Why it’s (not) important what you believe

Writing this blog I get to interact with a lot of people with widely differing beliefs – ranging from straight-down-the-line evangelicals to deists, agnostics, atheists and even the occasional pagan, with pretty much every other shade of belief and unbelief in between.

While I occasionally feel uncomfortable with some of the views and ideas expressed by those who take the trouble to comment, and I sometimes disagree with them quite strongly, I welcome this diversity. I think it’s healthy to engage with people who think and believe differently from yourself.

Not too long ago I’d have felt obliged to ‘correct’ views which seemed too heretical to me, out of concern for the safety of the thinker’s soul. These days though, it’s equally likely to be me who’s straying off the straight path of orthodoxy. And while I still challenge theologies I disagree with, that’s not generally because I fear for the other person’s salvation.

But… surely it does matter what you believe – for example what you believe about Christ, or the Trinity, or theories of the atonement, or the resurrection or Virgin Birth, or the inspiration of Scripture, or the baptism of the Spirit, or whether hell is real, or whether homosexual relationships are ungodly?

Yes and no. To put it in frustratingly Rollins-esque terms, of course it does (not) matter.

Yes, potentially it can matter hugely; but no, it also may not matter at all. It rather depends on how you believe what you believe, and crucially what effect those beliefs have on your life, your relationships and the way you view and treat other people.

Why it doesn’t matter what you believe

I certainly no longer think that what a person believes or doesn’t believe is the most important thing about them, or even about their faith or their spiritual life.

As I’ve written at the top of my own Creed, doctrinal statements aren’t really what it’s all about. What counts, to paraphrase the apostle Paul, is a changed life – a life of commitment to reality and to love.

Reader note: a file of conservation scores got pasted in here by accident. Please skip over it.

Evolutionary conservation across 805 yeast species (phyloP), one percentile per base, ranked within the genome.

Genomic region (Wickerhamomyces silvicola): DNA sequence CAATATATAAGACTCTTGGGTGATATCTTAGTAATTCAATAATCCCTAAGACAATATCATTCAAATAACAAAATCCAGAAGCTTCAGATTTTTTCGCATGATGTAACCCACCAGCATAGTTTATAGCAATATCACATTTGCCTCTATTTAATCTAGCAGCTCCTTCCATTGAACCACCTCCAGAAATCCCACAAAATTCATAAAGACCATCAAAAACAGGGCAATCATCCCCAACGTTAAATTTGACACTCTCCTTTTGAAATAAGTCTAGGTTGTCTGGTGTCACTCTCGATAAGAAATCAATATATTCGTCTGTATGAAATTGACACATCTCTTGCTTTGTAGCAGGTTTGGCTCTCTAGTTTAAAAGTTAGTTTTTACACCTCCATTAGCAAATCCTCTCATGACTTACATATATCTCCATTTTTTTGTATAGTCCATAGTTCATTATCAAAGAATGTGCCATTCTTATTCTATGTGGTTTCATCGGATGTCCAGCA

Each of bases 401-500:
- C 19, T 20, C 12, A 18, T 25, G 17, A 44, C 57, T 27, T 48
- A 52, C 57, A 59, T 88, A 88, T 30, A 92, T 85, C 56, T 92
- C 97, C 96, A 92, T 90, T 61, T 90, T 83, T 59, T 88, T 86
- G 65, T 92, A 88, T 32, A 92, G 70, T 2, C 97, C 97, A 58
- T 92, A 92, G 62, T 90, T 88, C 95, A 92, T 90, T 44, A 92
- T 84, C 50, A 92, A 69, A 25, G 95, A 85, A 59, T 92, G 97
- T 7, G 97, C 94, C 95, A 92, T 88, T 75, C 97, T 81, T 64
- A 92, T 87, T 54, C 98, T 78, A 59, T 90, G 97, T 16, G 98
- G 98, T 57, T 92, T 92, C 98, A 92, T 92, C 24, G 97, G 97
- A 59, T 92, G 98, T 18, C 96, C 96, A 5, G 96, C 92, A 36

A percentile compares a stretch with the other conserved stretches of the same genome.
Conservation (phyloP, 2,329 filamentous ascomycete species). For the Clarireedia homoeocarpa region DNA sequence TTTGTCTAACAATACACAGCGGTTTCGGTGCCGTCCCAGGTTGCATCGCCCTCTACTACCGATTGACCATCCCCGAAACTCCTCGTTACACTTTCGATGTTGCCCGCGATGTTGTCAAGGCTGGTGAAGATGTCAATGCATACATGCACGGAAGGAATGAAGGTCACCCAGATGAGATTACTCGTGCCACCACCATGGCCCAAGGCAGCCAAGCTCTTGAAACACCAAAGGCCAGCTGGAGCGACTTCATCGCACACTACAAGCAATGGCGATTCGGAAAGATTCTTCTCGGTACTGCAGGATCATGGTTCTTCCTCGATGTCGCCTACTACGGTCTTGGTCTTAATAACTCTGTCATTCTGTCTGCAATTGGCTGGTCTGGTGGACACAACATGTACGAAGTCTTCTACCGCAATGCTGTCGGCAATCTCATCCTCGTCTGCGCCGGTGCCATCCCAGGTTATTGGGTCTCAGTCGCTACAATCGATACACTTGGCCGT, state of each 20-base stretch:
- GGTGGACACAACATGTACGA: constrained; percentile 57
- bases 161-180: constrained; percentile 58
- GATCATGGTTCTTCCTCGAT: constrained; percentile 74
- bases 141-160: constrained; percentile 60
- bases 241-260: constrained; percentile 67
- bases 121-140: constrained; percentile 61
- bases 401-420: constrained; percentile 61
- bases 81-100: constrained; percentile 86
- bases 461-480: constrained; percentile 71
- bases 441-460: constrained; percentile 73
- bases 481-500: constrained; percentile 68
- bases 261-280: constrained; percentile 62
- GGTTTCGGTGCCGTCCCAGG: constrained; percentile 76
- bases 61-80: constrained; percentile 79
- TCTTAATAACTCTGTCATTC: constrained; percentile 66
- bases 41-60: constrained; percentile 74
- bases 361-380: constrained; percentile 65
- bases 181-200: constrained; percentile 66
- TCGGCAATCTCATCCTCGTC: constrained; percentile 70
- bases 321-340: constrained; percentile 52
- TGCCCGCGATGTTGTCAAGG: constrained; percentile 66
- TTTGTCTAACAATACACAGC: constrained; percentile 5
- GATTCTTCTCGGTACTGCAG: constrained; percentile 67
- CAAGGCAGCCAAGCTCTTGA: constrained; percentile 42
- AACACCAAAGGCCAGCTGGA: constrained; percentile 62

It doesn’t really matter a hill of beans whether you accept a particular theory of the atonement or favour a particular version of End Times theology, so long as you have love – to paraphrase Paul again.

I’m fairly certain that a person’s acceptance or otherwise of ‘correct’ doctrines or theologies makes little or no difference to whether or not they are ‘saved’ (in whatever sense you mean that). Intellectual assent to particular doctrines is a side issue, in many ways an irrelevance. Some people, for example infants or adults with severe learning difficulties, may simply not be capable of understanding the finer points of Christian doctrine, but I’m convinced that they can nevertheless experience a redeeming relationship with Jesus.

In so much of what matters in our lives, the specifics of our beliefs are supremely unimportant and irrelevant. What matters when we come across a person in need is not what we believe about eschatology or creationism, it’s whether or not we respond with compassion. Or when someone hurts us, it doesn’t really matter which theory of the atonement we subscribe to, it matters whether we’re able to forgive or not. When faced with tragedy in our own lives, our theology of suffering may not help us much (though it may a little), but the friendships we’ve invested in might.

Better or worse than your beliefs?

I know many people whose beliefs I strongly disagree with and even find abhorrent – perhaps most obviously Christian fundamentalists. Yet I’ve often been chastened to discover that these same people are often deeply kind, compassionate, and Christlike – far more so than I am. I would say these people are better than their beliefs, better than their theology.

In Jesus’ day, the Scribes and Pharisees were the guardians of correct biblical doctrine. Interestingly, Jesus tended not to critique them on the content of their beliefs (as he did with, say, the Sadducees who didn’t believe in resurrection). Rather he critiqued them on their attitudes, their cold hearts, their legalistic approach to religion, their arrogance and self-righteousness, their lack of compassion towards ‘sinners’ and the poor.

So I don’t worry too much now if I encounter people with off-the-wall beliefs, or if I find that I can’t any longer accept some standard mainstream doctrines. What I worry about more is people claiming to be doctrinally sound yet appearing to be deeply emotionally immature, lacking in love and self-awareness. And I worry about my own shortcomings in these areas.

Why it does matter what you believe

Yet at the same time it does matter what you believe – to the extent that what you believe impacts on how you live and how you treat people.

I’d say that what really matters is not what creed you sign up to but rather what beliefs underlie your actual life and relationships, underpinning who you are and what you do. These beliefs may well be hidden, even largely unconscious, and often aren’t directly theological or doctrinal. They probably wouldn’t be things you’d recite in a creed or sing hymns about.